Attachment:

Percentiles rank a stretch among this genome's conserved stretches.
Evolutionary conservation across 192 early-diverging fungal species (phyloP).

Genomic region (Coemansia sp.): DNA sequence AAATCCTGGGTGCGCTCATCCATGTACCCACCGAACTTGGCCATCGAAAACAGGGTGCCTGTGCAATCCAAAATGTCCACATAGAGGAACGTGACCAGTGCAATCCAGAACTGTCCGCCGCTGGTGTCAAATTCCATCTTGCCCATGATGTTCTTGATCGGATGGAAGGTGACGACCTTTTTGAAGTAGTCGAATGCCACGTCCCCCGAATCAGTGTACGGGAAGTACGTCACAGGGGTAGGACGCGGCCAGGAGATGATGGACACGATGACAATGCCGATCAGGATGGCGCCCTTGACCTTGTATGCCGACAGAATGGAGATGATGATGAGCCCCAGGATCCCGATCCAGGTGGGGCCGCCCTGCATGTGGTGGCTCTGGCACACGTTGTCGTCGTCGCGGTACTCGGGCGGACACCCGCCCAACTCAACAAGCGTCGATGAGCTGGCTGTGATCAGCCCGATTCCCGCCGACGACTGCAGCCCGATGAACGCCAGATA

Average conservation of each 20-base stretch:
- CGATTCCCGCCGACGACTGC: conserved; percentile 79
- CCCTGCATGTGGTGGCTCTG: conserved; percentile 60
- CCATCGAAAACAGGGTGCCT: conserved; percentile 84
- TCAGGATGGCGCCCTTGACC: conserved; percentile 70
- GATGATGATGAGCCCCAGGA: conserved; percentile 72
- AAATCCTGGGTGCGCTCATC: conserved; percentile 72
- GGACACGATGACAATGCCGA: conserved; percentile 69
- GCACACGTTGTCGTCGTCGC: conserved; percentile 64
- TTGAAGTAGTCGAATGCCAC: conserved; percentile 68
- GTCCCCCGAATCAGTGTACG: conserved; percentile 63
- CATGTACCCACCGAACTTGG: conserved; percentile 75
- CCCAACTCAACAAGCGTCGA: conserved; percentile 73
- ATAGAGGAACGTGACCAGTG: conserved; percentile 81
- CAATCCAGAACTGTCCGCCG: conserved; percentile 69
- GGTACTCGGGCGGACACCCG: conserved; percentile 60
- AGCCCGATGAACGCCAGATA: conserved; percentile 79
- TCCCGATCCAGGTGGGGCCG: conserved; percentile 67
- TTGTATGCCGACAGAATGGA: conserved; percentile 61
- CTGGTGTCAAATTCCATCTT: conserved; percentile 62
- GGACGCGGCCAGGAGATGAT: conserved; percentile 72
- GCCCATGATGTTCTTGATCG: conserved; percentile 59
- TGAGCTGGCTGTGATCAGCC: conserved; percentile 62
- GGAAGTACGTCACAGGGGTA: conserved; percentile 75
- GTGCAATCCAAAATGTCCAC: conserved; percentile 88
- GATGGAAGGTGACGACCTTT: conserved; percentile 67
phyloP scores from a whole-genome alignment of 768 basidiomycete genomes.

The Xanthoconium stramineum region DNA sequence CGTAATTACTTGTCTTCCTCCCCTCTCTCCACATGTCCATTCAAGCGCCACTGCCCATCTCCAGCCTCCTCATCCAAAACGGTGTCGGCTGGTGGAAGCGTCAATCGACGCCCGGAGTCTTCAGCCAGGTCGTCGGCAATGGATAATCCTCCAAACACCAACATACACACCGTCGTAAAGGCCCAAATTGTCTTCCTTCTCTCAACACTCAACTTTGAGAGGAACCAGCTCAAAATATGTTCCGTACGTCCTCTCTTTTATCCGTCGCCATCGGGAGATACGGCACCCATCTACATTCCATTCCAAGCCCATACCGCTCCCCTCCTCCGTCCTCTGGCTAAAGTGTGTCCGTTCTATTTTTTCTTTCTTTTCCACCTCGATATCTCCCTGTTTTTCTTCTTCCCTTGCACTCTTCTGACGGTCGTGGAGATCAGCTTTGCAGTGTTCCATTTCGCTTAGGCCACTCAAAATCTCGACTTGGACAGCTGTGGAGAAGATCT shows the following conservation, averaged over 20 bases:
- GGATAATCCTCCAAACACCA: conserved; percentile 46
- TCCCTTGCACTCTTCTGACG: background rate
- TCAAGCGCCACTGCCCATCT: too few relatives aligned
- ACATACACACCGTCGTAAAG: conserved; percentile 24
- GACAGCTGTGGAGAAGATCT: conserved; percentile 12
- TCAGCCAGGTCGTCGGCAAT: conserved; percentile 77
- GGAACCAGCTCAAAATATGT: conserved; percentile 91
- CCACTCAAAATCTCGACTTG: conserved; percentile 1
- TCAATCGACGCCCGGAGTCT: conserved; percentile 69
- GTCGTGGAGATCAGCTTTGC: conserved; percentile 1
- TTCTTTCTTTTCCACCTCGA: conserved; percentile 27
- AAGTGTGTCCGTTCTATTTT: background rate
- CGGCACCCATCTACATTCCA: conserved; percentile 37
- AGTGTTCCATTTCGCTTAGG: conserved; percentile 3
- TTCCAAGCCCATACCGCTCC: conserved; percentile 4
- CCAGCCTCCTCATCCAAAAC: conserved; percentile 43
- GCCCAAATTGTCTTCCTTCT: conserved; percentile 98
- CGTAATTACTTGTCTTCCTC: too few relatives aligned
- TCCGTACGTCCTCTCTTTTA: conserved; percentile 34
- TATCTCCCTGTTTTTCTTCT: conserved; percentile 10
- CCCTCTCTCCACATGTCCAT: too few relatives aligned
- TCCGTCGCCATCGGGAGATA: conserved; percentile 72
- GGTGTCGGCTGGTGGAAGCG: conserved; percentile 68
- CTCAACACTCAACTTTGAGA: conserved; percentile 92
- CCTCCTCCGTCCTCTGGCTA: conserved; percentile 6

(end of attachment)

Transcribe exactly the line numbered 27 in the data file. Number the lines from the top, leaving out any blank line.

- GGAAGTACGTCACAGGGGTA: conserved; percentile 75